New Bedford, Massachusetts is a city of 100 000, known mainly as big commercial fishing centre, formerly the capital of the US whaling industry. Its legacy newspaper, The Standard-Times has changed hands several times and is currently owned by Gannett, the largest US newspaper publisher. As the local market for the printed press keeps shrinking and online revenues do not provide sufficient replacement to sustain robust content production, The Standard-Times has radically reduced its staff and is struggling to provide comprehensive coverage of news and issues of interest to the local public.
So far, this story is no exception - it’s estimated that in the last 15 years about 2200 local newspapers have closed in the US alone; and the number of journalists has halved.
What makes New Bedford different is The Light, a non-profit local outlet set up by former journalists of The Standard-Times and the Boston Globe, a relatively rare example of a successful local alternative created by professional, legacy-media journalists, able to provide independent, in-depth coverage of important local topics. The Light’s founding publisher is the former Boston Globe executive who set up the Globe’s online platforms in the 90’s. The media depends entirely on sponsors and donations:
It is currently raising funds from the pubic to match a 100 000 USD donation “from a unanimous donor”; and is hoping to reach the goal in time for its first birthday this coming June 2022.
A success? Maybe too early to call.
Starting a hyperlocal media, or launching hyperlocal content, even with the best of intentions and great content ideas, is no guarantee for success. The examples of those who made it are so different from each other that it’s not possible, at least for the time being, to establish a model that would work for all. There are; however, a few features that all successful hyperlocal media share:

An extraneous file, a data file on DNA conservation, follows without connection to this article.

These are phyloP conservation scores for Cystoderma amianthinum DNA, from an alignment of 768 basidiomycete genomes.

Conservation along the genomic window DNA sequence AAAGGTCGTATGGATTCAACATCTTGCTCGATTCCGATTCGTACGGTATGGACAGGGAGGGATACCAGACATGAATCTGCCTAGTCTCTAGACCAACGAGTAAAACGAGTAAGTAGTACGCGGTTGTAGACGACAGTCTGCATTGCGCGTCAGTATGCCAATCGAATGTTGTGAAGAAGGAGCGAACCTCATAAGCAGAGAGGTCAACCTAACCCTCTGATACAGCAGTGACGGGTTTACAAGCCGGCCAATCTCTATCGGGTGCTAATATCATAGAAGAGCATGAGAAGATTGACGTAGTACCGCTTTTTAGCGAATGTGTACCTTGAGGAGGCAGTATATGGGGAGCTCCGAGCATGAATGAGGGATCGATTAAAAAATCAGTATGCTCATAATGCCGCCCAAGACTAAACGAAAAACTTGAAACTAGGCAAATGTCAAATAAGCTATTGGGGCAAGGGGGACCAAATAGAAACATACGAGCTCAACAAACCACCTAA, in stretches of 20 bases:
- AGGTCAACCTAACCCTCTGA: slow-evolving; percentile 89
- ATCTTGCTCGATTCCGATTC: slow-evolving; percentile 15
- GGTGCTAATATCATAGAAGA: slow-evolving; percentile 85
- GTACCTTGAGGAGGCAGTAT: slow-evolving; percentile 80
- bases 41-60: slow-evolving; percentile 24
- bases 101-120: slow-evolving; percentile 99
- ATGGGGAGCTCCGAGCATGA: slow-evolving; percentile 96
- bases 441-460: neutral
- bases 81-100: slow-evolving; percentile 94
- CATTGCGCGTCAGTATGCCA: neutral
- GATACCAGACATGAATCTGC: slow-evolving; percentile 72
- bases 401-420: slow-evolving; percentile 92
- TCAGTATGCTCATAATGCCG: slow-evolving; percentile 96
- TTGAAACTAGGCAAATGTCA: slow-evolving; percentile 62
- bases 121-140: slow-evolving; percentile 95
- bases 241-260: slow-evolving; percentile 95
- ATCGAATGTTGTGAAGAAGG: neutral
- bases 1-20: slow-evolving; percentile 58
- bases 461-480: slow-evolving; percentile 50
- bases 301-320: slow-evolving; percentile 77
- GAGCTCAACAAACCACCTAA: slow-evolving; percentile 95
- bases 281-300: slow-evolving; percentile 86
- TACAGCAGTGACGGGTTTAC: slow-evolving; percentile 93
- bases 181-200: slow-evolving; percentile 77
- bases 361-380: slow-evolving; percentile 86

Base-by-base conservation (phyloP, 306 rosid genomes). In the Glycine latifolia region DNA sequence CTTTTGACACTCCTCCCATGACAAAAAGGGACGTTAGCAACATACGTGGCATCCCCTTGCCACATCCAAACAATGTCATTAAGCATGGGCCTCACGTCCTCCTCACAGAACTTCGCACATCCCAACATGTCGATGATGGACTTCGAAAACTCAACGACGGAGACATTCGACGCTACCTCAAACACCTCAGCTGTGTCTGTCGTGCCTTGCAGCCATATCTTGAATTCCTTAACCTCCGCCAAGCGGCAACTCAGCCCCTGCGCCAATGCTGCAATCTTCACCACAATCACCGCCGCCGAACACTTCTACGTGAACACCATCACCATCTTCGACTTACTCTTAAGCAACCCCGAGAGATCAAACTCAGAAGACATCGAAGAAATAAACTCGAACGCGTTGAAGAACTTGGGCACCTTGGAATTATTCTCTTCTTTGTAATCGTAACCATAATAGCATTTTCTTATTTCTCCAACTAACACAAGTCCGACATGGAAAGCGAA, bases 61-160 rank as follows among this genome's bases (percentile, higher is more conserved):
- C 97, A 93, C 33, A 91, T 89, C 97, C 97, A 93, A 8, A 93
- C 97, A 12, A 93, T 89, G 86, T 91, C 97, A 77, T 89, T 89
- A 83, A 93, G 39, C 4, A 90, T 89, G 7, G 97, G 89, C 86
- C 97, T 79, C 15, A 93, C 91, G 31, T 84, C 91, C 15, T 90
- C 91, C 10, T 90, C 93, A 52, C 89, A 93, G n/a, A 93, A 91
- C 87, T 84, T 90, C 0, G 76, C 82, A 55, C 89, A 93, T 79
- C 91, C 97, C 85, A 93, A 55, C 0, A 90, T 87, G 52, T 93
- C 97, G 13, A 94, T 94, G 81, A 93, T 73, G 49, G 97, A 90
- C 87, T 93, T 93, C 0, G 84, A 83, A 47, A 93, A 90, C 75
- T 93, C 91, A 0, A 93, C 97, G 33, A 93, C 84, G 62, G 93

|- Good will, readiness to sacrifice (rather than invest) time and money, and a desire to serve the local community are usually the key motivators of the founders; |
- Success only comes with deep, authentic integration into the local community;
- The community does not have to be defined only geographically, shared interests are just as important;
- Mainstream legacy media business models don’t apply – few traditional media have been good at hyperlocal;
- Everyone in the local community benefits: citizens, local businesses and authorities alike; and everyone is willing to do their part – pay for subscription, support local businesses, pay for quality journalism, get access to the audience. Hyperlocal will not work if there is no feeling of belonging in the community;
- Commercial success is usually not on the agenda. Successful hyperlocal media make enough to cover their costs and grow, but the motivation is rarely the money the founders are making.
In March 2022, after two years of online meetings forced on us by the pandemic, I was finally able to travel to Prizren and meet Mamer Fusha, the founder and owner of a local Radio and Television company. We had been working with him over the past year to set up what is essentially hyperlocal content – city council updates and tailored community talk shows for the Turkish, Bosnian and Roma minorities of this beautiful multi-ethic, multi-religious, multi-cultural city.
The name of Mamer’s company is RTV Besa. My friends at the station searched for a long time for the appropriate translation of “besa” in English. It’s more than a pledge, it’s more than a word of honour. It’s a lifelong, unbreakable commitment to the allegiance you pledge, and to the obligation, solidarity and loyalty you promise to others. Don’t try hyperlocal without besa.